The Diamonstein-Spielvogel Lecture Series and Elson Lecture Series will give audiences opportunities to hear from artists whose work is included in Afro-Atlantic Histories. Speakers will be announced at a later date.
Several times a week, slide overviews in the West Building Lecture Hall will provide an introduction to Afro-Atlantic Histories. A schedule will be announced at a later date.
On April 30, the John Wilmerding Community Celebration will invite audiences to experience the art and culture of the African Diaspora with music, dance, and spoken word.
An exhibition audio guide featuring commentary by curators, artists, and scholars will be available for visitors free of charge, online and in the galleries. To listen in the galleries, please bring your mobile device and headphones.
Launching this spring, a digital resource created by the National Gallery and National Endowment for the Humanities (NEH) will provide educators with inspiration and tools to integrate the content and themes of Afro-Atlantic Histories into their classrooms. Available on both the National Gallery and NEH’s websites, the resource will pair works from the exhibition with discussion questions and curricular connections. Developed in collaboration with an advisory group of history and art educators from across the United States, the resource will be geared toward secondary-level history educators but applicable for additional grade levels.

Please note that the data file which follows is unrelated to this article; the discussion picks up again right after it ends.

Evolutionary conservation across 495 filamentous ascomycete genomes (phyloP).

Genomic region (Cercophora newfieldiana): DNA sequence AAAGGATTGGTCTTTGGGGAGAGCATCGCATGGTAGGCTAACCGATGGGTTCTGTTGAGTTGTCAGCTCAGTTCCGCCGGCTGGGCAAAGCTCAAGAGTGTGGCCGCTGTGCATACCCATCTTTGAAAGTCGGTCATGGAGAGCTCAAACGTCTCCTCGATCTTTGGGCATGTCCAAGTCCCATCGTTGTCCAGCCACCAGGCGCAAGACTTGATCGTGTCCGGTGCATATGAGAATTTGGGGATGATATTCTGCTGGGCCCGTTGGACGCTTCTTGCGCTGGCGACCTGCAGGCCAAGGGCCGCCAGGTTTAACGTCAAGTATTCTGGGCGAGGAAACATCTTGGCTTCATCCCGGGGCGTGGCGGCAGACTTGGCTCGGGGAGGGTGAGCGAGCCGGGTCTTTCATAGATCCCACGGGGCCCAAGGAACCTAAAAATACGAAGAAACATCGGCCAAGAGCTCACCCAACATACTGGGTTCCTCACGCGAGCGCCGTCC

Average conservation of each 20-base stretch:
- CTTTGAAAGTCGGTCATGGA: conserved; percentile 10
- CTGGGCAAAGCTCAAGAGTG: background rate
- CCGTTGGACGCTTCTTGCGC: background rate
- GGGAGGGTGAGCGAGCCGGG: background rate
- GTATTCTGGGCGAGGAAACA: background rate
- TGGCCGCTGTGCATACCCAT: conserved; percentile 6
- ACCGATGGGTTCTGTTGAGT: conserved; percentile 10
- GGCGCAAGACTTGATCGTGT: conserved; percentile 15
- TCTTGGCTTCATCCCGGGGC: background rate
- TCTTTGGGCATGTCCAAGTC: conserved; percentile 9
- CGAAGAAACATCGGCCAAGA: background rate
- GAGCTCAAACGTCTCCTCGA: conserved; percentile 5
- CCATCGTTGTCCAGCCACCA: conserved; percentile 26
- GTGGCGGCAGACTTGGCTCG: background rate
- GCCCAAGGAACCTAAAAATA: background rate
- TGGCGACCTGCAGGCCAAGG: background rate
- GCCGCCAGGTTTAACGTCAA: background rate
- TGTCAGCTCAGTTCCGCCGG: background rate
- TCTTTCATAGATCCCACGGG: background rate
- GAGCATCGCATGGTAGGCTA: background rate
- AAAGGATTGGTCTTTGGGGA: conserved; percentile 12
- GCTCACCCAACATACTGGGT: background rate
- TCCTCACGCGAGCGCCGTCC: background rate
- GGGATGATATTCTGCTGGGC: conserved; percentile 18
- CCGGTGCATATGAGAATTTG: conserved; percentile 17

Virtual teacher workshops will pair an introduction to Afro-Atlantic Histories with presentations by thought leaders, demonstrations of teaching strategies, and examples of how teachers can use the exhibition and its resources in their virtual or in-person classrooms. Ready-to-use, adaptable resources will be available for teachers to replicate and incorporate into their own lesson planning. Registration is available beginning February 1 at nga.gov/teacherworkshops.
Afro-Atlantic Histories juxtaposes works by artists from 24 countries, representing evolving perspectives across time and geography through major paintings, drawings, prints, sculptures, photographs, time-based media art, and ephemera. The range extends from historical paintings by Frans Post, Jean-Baptiste Debret, and Théodore Gericault to contemporary works by Ibrahim Mahama, Kara Walker, and Melvin Edwards.